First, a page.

Whether you’re happy at your job or feel like there’s more you’d like to do but can’t where you are today, chances are you’ve thought somewhere along the line about starting a business. It might have been a brilliant new idea you believe would surely sell. Or perhaps you thought about a service that you could deliver much better than what’s out there today.
Wages are finally beginning to rise and employers are doing more to attract and keep talent. But given how much the economy appears to be warming up, it’s also a good time to start a business—not to mention that the U.S. needs more startups.
New businesses are at a 40-year low, according to 2014 U.S. Census data, the most recent available. Startups historically have accounted for much of the hiring in the U.S., and they create new avenues for commerce, which ripples through their suppliers and complementary peers. So if you have a skeptical spouse, you can tell him or her you’re finally going to start a business not just for yourself, but for the good of the country!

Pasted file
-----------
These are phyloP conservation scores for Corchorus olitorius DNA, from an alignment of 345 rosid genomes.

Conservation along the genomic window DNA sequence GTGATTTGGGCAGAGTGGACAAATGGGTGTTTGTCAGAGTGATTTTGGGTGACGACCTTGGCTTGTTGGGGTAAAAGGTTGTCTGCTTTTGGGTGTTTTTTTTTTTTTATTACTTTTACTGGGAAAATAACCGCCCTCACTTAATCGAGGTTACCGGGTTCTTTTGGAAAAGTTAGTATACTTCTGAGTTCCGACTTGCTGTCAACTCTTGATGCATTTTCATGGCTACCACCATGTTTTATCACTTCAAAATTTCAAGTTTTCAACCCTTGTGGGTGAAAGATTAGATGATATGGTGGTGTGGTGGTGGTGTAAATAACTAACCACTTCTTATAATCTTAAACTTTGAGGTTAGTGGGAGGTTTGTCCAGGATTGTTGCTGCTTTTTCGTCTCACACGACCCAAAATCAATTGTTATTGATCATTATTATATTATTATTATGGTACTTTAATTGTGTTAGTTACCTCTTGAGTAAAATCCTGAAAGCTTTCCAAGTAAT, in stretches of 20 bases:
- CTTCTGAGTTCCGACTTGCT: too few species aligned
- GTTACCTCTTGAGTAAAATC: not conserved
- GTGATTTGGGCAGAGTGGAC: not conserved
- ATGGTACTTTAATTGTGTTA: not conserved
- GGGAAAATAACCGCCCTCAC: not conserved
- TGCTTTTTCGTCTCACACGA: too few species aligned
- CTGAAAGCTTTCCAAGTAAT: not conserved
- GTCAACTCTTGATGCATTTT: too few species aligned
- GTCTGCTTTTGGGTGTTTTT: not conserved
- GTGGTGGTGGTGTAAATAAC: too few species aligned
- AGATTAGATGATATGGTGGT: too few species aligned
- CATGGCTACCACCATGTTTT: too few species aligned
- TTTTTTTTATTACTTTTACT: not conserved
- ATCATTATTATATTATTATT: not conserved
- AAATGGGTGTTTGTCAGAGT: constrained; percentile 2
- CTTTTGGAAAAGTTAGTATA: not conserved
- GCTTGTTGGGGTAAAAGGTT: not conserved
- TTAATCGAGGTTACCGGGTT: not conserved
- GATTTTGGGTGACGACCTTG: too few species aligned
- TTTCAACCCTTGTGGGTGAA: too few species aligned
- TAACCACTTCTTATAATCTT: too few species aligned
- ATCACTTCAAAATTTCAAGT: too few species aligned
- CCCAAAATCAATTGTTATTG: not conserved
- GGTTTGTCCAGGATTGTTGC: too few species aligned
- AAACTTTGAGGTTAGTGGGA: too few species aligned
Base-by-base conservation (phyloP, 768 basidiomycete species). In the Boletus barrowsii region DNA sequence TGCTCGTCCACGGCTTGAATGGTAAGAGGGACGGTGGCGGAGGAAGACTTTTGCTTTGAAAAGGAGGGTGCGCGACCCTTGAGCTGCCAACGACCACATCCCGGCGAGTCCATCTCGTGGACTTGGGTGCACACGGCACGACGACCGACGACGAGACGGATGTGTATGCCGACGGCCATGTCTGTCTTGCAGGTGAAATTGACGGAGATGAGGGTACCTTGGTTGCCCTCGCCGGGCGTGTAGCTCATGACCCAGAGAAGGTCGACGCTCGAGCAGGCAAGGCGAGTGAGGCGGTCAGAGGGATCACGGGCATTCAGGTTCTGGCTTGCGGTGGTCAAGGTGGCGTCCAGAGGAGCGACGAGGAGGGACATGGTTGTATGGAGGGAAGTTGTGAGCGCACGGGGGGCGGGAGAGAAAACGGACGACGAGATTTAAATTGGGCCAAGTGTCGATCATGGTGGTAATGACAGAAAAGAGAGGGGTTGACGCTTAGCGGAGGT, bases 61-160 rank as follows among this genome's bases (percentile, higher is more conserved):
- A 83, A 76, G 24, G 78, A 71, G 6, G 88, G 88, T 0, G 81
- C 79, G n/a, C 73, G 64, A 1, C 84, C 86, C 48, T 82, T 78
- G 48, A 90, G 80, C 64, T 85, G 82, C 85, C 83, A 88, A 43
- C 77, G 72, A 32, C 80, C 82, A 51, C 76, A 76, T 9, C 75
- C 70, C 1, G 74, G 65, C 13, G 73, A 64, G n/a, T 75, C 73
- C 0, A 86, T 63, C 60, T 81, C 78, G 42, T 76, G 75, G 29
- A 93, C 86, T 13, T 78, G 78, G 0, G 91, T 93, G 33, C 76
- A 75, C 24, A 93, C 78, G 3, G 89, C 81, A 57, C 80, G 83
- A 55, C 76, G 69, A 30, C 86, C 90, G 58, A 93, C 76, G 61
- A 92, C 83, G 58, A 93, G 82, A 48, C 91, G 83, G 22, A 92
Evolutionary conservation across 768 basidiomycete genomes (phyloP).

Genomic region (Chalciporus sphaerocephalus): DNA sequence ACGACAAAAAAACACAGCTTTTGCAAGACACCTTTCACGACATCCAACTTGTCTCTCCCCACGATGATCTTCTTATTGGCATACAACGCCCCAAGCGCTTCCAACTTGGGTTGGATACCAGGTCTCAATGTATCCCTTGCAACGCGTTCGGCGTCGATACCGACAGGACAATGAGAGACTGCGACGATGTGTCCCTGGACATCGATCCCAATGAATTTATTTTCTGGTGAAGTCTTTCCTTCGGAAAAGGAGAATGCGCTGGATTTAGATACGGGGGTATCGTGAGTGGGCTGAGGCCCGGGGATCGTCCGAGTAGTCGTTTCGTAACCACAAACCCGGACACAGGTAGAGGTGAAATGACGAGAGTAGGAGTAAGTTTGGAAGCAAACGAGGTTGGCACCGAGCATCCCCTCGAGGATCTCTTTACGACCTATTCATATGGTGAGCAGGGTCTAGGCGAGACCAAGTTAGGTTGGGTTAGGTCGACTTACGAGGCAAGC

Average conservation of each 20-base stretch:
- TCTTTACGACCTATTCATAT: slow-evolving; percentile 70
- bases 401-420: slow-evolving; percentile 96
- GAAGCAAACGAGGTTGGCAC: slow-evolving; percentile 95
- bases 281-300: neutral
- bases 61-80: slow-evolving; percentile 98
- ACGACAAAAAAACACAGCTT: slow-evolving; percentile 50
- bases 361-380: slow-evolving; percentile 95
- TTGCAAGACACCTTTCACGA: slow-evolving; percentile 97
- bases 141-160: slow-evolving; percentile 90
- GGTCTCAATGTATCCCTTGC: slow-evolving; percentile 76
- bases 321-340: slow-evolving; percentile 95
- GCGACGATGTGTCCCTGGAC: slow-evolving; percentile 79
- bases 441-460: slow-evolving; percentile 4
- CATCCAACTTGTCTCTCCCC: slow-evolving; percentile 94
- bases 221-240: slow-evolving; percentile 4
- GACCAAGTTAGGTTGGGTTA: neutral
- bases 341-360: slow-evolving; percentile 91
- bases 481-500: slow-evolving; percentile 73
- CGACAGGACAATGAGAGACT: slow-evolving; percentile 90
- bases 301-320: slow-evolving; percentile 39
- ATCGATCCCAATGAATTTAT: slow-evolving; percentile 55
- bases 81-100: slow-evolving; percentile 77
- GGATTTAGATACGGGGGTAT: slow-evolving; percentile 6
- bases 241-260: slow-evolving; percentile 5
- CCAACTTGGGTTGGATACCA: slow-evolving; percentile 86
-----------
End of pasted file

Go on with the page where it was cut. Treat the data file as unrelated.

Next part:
Seriously, though, the best reason to start a business is that there’s nothing more exhilarating. Once you do, you’ll wonder why you didn’t do it sooner. Launching, and then making it work, can take every ounce of your being. But you will find that it enriches your life both professionally and personally.
Any would-be entrepreneurs should ask “how do I want to start,” just like when you’re starting out in the board game Life. In this game, you can set out to do something that makes a comfortable living and that’s it, or shoot for doing something epic.
I recommend the latter. It conditions one to constantly think ahead, handle surprises and nimbly modify strategy to stay ahead of the competition. You may end up with a business that doesn’t grow all that robustly after all. But starting out too passive is one reason up to 50 percent of startups don’t last beyond four years.
Either way, if you’re one of the thousands who are thinking this will be the year to start your own concern, here are some tips to consider based on my experiences, as well as stories we have reported over the years on entrepreneurs ranging from Life Time Fitness’s Bahram Akradi to Maud Borup’s Christine Lantinen.
Even with this fairly lengthy list, well-chosen steps and carefully prepared plans, there will be a wide range of surprises that come up—some good, some potentially detrimental. Just remember that it’s the journey that will matter the most, and to enjoy it!